Windows on Lake Street
I’m roaming around town with a carful of friends and an out-of-town visitor at 9 o’clock on a Friday night. The out-of-town visitor asks what’s new in the Reno art world. All the usual spots are closed for the night.
“Let’s go check out the window gallery,” says our designated driver. He turns up Lake Street. The gallery is open.
It’s always open. It’s a “phantom gallery,” which is usually an empty commercial space where artists negotiate the use of the window space to display their work. Usually, phantom galleries are temporary—when the space gets a tenant, the art is sent packing—but this one, called The Windows on Lake Street, is a permanent fixture on the back on the Reno Events Center.
The exhibition space’s seven metal-framed windows, spanning half a block of the Events Center’s concrete façade, were actually designed to be display cases. Each one measures about 8-by-8 feet and 6 inches deep, so the artwork shown there can be large enough to see from the car—or even from the balcony of the motel across the street.
In addition to having a permanent location to ensure long-term survival, the project also has an unusually solid administrative base and a list of institutional affiliations. It’s funded by the city’s Arts District Commission (a sub-committee of the Reno Arts & Culture Commission), and it’s run by Truckee Meadows Community College photography instructor Dean Burton and University of Nevada, Reno sculpture instructor Tamara Scronce.
Phantom galleries have a substantial history, having shown up in various forms in several cities. Burton recalls that the high vacancy rate in downtown Tucson, where he was an art student in the early ‘90s, provided opportunities for artists to show their work in windows there. Locally, Windows on Lake Street’s predecessor was Gallery 123, in the large windows facing the sidewalk at the Ross Manor apartment building on First Street.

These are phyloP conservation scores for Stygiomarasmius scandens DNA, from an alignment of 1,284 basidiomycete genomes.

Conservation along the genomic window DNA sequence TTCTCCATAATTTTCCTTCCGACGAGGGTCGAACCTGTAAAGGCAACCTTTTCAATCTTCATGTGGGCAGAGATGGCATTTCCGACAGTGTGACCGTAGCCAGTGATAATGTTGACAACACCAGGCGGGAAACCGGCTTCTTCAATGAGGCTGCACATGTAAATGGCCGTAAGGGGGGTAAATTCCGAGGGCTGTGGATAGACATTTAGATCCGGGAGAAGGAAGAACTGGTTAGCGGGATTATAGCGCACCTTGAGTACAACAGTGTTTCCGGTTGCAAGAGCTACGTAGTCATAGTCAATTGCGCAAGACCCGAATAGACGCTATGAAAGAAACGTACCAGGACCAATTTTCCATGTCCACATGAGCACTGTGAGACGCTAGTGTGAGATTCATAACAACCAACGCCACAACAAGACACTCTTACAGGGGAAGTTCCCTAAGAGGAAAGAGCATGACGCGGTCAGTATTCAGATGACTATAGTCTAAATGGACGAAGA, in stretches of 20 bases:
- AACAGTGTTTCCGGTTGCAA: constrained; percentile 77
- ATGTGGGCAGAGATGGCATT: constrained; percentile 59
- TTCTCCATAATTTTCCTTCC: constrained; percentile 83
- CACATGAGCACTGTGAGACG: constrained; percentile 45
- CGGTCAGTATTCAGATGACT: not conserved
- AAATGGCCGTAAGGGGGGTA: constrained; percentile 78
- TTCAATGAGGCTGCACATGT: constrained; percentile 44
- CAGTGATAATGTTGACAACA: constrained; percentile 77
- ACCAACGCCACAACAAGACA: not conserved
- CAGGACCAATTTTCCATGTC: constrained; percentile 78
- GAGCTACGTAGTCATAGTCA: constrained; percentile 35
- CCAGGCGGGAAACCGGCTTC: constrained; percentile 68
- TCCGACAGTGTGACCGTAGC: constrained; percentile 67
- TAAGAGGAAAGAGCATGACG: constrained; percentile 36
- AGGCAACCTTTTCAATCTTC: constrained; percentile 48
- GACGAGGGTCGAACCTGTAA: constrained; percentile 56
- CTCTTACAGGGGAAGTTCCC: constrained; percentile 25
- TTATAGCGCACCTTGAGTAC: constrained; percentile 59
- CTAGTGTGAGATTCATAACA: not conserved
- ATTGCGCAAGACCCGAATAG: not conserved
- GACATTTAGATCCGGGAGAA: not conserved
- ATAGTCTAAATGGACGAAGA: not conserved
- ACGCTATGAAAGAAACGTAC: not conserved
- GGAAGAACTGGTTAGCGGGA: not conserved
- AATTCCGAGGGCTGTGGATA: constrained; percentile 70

Showing art in a window has the obvious benefit of helping artists widen their audiences, but this type of venue presents certain limitations. Photography and other light-sensitive media are out of the question. So is anything involving glue or other materials that are likely to be damaged by heat.
"[The windows] get direct sunlight all morning. You could fry an egg on them in the summertime. They’re black. When we went and looked at them, they were radiating heat,” Burton says. He tells of an ill-fated experiment where some prints melted off their plexiglass backings within a few hours of being hung in the windows in the July sun.
The display spaces are only 6 inches deep, so the artwork has to be more-or-less two-dimensional. Paintings seem to best fit the bill. The current exhibit features large canvasses by three UNR students. Erin Burns’ light-colored, sketch-like figures, Evan Dent’s close-up portraits, dripping with aggression, and Brian Porray’s forlorn, cartoons-on-acid creatures are all large enough to see from the road and detailed enough to make a stroll down the sidewalk worth the effort.
According to Burton, keeping the spaces lit and filled with art is worth the effort, too.
“It’s way better to have artwork than empty windows,” he says. “You can take a dead street corner and do something with it. It gives people something to look at in strange places.”